I'm very interested to hear of your choice of the 3TB fusion drive, and that it's working well for you. It makes a lot of sense to have a fusion drive which has much more space, but with the speed benefit of 128GB of SSD. I had considered a 256GB SSD drive, but your recommendation of copying to internal storage before doing lots of work would probably start pushing the limits of capacity if I wasn't careful.

    What you say about different LR/Photoshop actions being sometimes CPU-intensive and sometimes disk-intensive is very valuable information. I have iStat but haven't been monitoring different actions to see what does what. I definitely will now.

    Based on what you describe, the volumes of work you process exceeds mine by a large factor. I'm mainly working on 200 or so shots a day, many just need basic edits but a few of them will be worked on for a lot of time and get very big with tens of layers. That suggests CPU rather than I/O will be my priority.

    I'll install the maximum possible RAM as soon as I get the machine, and as far as I can gather, an upgraded graphic card won't make any difference.

    But do you think that the 3.5GHz i7 would make a big difference over the standard 3.2GHz i5, given that I'm editing image files (for the most part one at a time) but not doing anything with 3D, video or games?
     
  12. AppleFan360 macrumors 68020

    Joined:
    Jan 26, 2008
    #12
    No question. Get at least a Fusion drive or pure SSD if your funds allow. I have a 1 TB Fusion drive and edited a 2 hour long wedding video in Final Cut Pro X without even a hiccup and rendering time was FAST. Granted, you will be working with photos but the same concept applies.

    Pure SSD's are expensive and they do fail eventually. Like standard spinning drives, they have a limit on read/write cycles. Don't let the myth of realiability get into your head concerning SSD drives. Fusion drives have a lot more space, less cost and offer the luxury of SSD speeds. Also, using an external drive array will also speed things up (two or more drives running together as one).
     
  13. joema2 macrumors 65816

    joema2

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    Sep 3, 2013
    #13
    I have the i7, but IMO hyperthreading is of limited benefit -- when compared with other improvements, given a fixed budget. If you can afford the i7 without sacrificing anything else, then it's OK. On certain multi-threaded CPU-bound tasks, it might improve perf. by 15% or so. But a faster disk subsystem (like the 3TB Fusion Drive) will help many activities in a more noticeable way.

    The current top i5 iMac is 3.4Ghz, with Turbo Boost to 3.8Ghz.

    In general the GPU isn't used that much on Photoshop CS6. It does speedup a few items, but not that many. The issue isn't whether a benchmark number is higher, it's whether you can easily perceive a difference in your specific workflow. My 2013 iMac has the GTX-780M with 4GB, my wife's 2012 i7 iMac has the GTX-675MX with 1GB. I've done a few side-by-side Lightroom import/export/render tests, and I can't tell any difference due to the GPU.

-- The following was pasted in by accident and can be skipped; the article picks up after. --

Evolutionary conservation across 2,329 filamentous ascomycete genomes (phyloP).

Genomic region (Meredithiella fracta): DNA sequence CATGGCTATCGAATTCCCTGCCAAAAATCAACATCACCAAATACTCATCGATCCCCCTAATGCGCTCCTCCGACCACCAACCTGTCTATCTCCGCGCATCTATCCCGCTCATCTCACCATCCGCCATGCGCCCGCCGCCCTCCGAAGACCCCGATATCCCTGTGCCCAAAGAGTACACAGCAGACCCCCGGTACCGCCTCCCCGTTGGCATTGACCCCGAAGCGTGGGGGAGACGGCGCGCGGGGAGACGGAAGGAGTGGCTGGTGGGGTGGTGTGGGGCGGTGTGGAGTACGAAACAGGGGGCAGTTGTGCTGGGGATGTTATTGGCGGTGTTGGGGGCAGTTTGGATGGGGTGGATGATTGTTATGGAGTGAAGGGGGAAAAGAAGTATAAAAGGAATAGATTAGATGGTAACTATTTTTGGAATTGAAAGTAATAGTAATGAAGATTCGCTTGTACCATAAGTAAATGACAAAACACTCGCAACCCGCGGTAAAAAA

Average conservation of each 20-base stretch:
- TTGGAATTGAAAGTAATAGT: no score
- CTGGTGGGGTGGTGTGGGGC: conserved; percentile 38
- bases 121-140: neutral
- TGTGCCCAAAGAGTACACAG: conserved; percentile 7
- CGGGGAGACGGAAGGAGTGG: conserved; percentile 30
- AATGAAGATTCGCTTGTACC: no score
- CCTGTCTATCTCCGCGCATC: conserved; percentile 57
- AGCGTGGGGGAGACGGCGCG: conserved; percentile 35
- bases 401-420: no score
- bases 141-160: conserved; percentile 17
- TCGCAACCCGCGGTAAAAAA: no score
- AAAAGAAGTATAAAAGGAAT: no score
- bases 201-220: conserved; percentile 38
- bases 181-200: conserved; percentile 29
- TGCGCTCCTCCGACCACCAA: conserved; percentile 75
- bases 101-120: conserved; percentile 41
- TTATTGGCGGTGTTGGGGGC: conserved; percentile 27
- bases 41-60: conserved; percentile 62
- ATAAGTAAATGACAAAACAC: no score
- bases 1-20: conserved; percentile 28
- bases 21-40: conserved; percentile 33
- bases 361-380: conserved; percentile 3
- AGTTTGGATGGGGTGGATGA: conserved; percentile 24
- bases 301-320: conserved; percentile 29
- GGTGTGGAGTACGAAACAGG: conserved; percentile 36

However it's important to be very specific about your work items. Certain effects or filters might be accelerated by the GPU more than others. This can vary greatly from version to version.

    E.g, say you spend lots of time using the Liquify filter or in CC the new "shake reduction" sharpening. Liquify performance was hugely improved from CS5 to CS6; I think it uses the GPU better. Photoshop CC shake reduction slider changes are sluggish on my 2013 iMac with GTX-780M, but also are sluggish on my 4Ghz i7-875K Windows 7 PC with a GTX-660 (2GB), which has much higher GPU performance.

    Try to evaluate the specific item(s) in your workflow that seem slow now. Ideally derive a simple test case and get a friend to test those on another iMac, or take it to the Apple store and test it yourself on different machines. That way you'll have first hand experience whether it's worth paying for the extra hardware.

    In general I'd suggest the 3TB Fusion, also use only USB 3 external drives (never USB 2). Even USB 3 drives vary in speed -- the AC-powered USB 3 drives are generally much faster than the bus-powered drives. There is likewise a huge difference in I/O performance of various USB 3 memory sticks.

    However nothing wrong with the SSD options -- they are just smaller and more expensive. But if they fit within your size and financial budget, they are even faster.

    As already suggested, it may be better to copy incoming work to a faster internal drive, do work there, then copy the final results to an external drive.
     
  14. dld542004 macrumors newbie

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    Jul 11, 2008
    #14
    which drive

    My suggestion is increase the memory yourself and select the 3TB Fusion drive use an external drive for backup.
     
  15. phrehdd macrumors 68040

    phrehdd

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    Oct 25, 2008
    #15
    There are some things you never mentioned -

    Exactly how much space does your OS and all the applications installed take up?